Brand audit events will be taking place on five continents, led by various Greenpeace offices and ally groups in the global Break Free From Plastic movement. Greenpeace Canada is proud to also be coordinating audits in Vancouver with Surfrider Foundation Vancouver and in Toronto with Don’t Mess with the Don, Stop Plastics and Strawless Toronto. In Montréal, plastic waste will be collected from Mission 10 Tonnes volunteers to be audited on September 16th. Surfrider Pacific Rim will also be conducting an audit in Tofino and sharing results.
Data collected through previous international brand audits confirmed that some of the world’s largest corporations are top contributors to single-use plastic (SUP) pollution worldwide. Many of these corporations including Coca-Cola, Pepsi, Nestle, Procter & Gamble, Pepsi and others sell well-known brands in Canada. The compiled results from the global audits and the Canadian audits will be released in early October.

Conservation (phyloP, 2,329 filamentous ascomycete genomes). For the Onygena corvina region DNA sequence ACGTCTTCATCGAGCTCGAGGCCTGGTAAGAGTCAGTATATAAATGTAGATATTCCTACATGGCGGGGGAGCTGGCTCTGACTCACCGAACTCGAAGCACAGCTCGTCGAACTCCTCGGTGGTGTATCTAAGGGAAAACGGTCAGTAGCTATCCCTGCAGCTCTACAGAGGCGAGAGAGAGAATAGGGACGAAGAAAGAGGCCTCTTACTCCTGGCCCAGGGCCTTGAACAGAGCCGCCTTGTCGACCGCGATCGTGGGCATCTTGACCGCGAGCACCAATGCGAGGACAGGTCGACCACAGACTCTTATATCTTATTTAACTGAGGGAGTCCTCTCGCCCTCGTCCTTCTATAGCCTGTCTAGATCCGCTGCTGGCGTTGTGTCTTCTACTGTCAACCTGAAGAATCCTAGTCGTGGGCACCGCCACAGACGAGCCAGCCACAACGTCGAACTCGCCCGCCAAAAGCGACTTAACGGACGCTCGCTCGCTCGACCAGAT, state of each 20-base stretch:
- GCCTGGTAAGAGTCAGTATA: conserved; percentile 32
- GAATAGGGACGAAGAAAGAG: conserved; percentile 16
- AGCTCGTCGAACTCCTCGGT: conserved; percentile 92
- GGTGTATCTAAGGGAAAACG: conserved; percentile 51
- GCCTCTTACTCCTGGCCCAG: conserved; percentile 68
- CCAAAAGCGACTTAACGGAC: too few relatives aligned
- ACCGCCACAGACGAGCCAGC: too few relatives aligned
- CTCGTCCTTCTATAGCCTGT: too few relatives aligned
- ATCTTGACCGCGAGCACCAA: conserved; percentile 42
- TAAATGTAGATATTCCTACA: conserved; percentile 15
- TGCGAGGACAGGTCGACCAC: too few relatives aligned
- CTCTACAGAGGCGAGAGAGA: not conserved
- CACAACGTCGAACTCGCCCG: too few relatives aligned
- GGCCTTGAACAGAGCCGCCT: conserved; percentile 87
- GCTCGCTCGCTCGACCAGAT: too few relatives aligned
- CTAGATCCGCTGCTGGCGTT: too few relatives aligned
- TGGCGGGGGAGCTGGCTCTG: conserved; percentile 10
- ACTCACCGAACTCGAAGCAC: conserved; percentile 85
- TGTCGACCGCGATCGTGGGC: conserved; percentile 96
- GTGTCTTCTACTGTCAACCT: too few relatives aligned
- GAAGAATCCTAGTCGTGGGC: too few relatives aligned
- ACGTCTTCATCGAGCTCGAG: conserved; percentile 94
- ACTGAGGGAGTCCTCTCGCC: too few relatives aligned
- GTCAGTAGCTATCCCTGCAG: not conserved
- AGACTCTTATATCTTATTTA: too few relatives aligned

In April of this year, Greenpeace Canada launched a Toolkit for a Plastic-free Future offering various ways for people to take action to help stop plastic pollution at the source in their communities. The Toolkit includes a section on Brand Audits that offers a how-to guide on adding a brand audit component to any cleanup.
Add your voice to Canada’s consultation here!
For all media related queries, to request photos or to book interviews, please contact:
Ecology Action Centre
Additional Images Available Upon Request: